Wednesday 16 January 2019

Ryanair 'landmark deal' with Irish flight training academy to create 100 new jobs

Planes at Dublin Airport (Niall Carson/PA)
Planes at Dublin Airport (Niall Carson/PA)

Ralph Riegel

Ryanair moved to address their future pilot needs thanks to a landmark deal with an Irish flight training academy which will create 100 new jobs and see 450 pilots trained in Ireland over the next five years.

Ireland is fast emerging as one of the leading flight training centres for both budget and medium-haul airlines across Europe and the Middle East.

Ryanair has now teamed up with the Atlantic Flight Training Academy (AFTA) in Cork to guarantee employment for cadets who sign up to a training programme and successfully earn their 'wings'.

The agreement is set to create up to 50 new AFTA jobs - and will see 450 pilots trained for Ryanair by 2023, 50 starting this year.

The deal has been hailed as a major boost for both AFTA and Cork Airport where the flight training academy up is based.

AFTA founder and Boeing 737 pilot, Mark Casey, said it was a landmark deal.

"We started the business in 1995 with one aircraft and we have grown steadily over the last 34 years," he said.

"This deal with Ryanair is transformational for us."

"Training 450 pilots over the next five years gives us a steady pipeline of work for our business."

"We currently employ about 50 staff members from pilots, instructors, administration staff, engineering and IT support."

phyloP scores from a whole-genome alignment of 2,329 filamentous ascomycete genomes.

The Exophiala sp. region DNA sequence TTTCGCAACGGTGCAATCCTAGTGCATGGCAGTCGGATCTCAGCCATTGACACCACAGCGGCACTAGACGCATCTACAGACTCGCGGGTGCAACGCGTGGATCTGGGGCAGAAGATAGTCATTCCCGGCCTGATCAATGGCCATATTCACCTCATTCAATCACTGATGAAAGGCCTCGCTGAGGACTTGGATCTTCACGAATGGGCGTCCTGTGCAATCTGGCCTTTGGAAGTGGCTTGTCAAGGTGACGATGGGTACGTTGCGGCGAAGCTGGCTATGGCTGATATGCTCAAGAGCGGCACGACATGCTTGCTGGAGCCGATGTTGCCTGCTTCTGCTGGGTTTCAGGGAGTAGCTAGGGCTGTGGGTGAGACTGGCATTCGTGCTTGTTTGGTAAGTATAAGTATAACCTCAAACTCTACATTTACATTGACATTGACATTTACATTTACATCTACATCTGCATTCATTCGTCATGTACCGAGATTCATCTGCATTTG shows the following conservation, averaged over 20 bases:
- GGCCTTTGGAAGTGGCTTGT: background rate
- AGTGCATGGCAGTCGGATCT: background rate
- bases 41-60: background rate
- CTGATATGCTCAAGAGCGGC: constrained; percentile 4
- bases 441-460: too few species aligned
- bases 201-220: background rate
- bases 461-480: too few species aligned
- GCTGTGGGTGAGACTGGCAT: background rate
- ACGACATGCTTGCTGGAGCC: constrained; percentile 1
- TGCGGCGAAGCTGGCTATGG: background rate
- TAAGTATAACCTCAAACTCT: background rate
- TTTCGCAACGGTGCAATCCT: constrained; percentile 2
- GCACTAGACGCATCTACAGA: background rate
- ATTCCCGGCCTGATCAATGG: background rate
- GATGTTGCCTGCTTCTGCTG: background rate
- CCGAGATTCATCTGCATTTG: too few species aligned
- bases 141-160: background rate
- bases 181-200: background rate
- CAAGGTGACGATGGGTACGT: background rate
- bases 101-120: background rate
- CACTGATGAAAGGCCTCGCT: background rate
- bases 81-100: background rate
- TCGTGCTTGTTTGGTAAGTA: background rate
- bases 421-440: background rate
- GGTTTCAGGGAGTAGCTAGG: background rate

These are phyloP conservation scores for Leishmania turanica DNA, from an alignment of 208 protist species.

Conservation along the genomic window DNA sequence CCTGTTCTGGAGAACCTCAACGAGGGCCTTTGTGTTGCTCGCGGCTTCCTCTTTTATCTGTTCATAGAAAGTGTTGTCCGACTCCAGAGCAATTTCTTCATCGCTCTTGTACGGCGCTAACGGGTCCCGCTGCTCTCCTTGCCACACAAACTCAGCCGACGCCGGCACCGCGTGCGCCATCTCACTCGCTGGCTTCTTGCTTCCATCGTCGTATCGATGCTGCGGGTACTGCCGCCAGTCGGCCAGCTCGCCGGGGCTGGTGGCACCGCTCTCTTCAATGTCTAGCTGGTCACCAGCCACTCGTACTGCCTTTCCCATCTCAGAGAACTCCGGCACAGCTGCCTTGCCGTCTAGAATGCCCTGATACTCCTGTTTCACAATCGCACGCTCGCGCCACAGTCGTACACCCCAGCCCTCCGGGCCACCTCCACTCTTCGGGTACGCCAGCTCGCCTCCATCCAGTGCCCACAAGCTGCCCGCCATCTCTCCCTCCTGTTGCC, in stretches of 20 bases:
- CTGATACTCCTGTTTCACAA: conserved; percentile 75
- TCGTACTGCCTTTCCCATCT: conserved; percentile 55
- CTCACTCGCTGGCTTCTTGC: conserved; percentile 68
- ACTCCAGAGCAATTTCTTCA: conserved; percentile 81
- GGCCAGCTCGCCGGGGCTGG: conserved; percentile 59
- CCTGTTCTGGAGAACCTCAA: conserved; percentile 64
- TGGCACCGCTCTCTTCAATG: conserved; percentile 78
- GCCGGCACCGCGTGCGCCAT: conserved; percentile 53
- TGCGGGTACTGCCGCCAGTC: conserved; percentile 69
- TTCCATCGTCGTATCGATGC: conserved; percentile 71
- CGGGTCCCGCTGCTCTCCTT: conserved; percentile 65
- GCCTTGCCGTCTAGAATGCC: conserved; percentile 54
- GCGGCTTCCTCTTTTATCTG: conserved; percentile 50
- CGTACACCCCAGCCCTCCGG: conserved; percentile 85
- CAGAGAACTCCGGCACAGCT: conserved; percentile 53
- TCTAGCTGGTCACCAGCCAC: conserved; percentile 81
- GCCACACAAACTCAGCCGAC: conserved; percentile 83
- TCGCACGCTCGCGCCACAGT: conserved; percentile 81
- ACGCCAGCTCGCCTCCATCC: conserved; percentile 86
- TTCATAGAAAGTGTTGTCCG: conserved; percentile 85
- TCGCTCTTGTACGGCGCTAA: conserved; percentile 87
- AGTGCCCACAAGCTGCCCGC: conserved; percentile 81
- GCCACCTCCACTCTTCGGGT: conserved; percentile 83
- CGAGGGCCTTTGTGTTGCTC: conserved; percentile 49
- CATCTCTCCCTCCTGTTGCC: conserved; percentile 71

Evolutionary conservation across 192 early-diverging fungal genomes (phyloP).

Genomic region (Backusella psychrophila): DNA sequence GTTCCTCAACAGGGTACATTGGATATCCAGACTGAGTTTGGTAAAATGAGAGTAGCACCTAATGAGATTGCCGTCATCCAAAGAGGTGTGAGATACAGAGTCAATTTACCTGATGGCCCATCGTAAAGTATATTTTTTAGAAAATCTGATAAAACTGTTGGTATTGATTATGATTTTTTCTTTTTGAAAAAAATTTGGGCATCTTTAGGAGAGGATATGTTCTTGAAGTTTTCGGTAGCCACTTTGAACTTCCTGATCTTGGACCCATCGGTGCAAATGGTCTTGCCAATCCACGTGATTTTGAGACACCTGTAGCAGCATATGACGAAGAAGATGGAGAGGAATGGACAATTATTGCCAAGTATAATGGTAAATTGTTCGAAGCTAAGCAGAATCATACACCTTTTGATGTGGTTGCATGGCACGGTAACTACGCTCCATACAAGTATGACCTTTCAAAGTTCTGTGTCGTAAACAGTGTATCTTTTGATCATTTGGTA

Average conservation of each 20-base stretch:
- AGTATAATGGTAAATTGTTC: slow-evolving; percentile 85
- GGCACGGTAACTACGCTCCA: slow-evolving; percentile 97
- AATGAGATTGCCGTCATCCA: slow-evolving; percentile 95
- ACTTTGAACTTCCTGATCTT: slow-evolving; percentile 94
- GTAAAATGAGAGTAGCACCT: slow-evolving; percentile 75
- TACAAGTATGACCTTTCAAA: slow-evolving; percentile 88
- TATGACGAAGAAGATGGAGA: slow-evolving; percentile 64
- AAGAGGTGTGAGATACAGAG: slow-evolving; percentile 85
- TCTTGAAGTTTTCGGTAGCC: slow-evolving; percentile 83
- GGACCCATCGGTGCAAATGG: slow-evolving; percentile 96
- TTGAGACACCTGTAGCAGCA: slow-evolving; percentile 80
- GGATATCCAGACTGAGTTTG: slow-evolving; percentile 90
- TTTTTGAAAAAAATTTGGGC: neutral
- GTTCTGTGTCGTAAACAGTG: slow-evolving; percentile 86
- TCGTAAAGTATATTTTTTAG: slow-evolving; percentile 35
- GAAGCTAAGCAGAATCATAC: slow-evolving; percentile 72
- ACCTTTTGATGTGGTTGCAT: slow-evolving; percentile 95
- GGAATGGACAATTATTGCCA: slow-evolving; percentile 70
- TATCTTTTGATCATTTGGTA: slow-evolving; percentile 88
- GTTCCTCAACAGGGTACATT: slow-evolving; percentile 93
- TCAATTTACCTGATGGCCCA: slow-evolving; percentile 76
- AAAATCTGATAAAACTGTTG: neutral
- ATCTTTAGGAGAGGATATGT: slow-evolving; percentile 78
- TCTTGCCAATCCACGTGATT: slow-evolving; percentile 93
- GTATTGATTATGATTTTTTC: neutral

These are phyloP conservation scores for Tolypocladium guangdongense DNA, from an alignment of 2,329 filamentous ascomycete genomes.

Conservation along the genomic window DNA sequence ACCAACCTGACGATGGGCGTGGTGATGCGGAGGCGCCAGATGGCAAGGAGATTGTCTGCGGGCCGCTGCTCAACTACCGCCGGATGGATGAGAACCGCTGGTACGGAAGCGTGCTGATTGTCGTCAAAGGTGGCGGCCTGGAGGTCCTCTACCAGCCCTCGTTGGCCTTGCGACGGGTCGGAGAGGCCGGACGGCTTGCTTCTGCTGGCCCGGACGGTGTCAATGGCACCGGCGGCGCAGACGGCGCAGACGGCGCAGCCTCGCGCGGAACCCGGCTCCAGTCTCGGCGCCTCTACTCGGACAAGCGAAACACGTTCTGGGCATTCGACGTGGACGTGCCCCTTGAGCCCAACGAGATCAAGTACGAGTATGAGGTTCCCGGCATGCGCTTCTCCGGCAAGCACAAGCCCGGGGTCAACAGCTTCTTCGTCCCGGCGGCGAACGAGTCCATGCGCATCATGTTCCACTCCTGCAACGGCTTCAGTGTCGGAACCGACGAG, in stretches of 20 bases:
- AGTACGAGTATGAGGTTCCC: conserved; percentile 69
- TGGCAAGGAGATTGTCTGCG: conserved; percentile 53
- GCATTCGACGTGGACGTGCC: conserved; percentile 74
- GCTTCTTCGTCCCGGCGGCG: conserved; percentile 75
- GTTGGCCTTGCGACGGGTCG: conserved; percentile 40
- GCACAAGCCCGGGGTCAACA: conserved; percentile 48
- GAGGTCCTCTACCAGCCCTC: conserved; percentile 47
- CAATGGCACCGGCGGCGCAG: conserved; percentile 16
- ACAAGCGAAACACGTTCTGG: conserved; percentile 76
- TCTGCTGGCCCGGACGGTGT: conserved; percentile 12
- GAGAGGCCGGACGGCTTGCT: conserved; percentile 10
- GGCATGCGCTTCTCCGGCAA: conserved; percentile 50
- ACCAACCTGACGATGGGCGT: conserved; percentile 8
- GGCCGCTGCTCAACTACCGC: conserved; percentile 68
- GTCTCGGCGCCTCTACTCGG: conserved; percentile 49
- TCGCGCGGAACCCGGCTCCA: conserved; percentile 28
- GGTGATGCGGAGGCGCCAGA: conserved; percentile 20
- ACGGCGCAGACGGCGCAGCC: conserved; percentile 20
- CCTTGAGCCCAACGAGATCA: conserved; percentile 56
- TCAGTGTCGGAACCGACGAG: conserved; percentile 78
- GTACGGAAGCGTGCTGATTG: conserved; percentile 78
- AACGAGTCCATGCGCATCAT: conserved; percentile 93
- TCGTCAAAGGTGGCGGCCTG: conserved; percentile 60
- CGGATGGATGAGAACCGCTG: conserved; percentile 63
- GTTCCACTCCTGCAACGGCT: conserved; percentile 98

"What this means is a 50pc expansion to our operation - we have worked consistently with Ryanair over the past 23 years and have grown steadily with them."

"They have always been hugely supportive of graduates from Irish flight schools like AFTA."

Under the deal, cadets who pass their flight exams are guaranteed employment with the budget airline after graduation.

They will thus be given an immediate chance to help repay their aviation tutelage.

Demand for pilots across the world has soared due to the growth in the aviation industry and the advent of numerous expansionary long-haul and budget airlines.

Ryanair's Kenny Jacobs said the deal was important for both the airline and AFTA.

"We are very pleased to announce this training partnership with AFTA which has an impressive record in training top class pilots to the very highest standards," he said.

The need for a steady influx of pilots was underlined by the airline confirming a 20pc expansion of their Cork operations for 2019 with new routes unveiled to Luton, Poznan, Malta and Budapest.

Cork Airport managing director Niall McCarthy said Ryanair passenger numbers at the airport will surge from 900,000 to more than 1.1 million.

"We have growth of around 4pc this year and we are on course to do even better next year," he said.

Founded in 1985, Ryanair is now Europe's largest airline by the number of scheduled passengers flown.

The airline flies to more than 220 destinations in 37 countries and operates a fleet of almost 450 Boeing aircraft.

It is the world's largest operator of the Boeing 737 700/800 series with its aircraft commonality a key strategic asset in terms of pilot and aircrew training.

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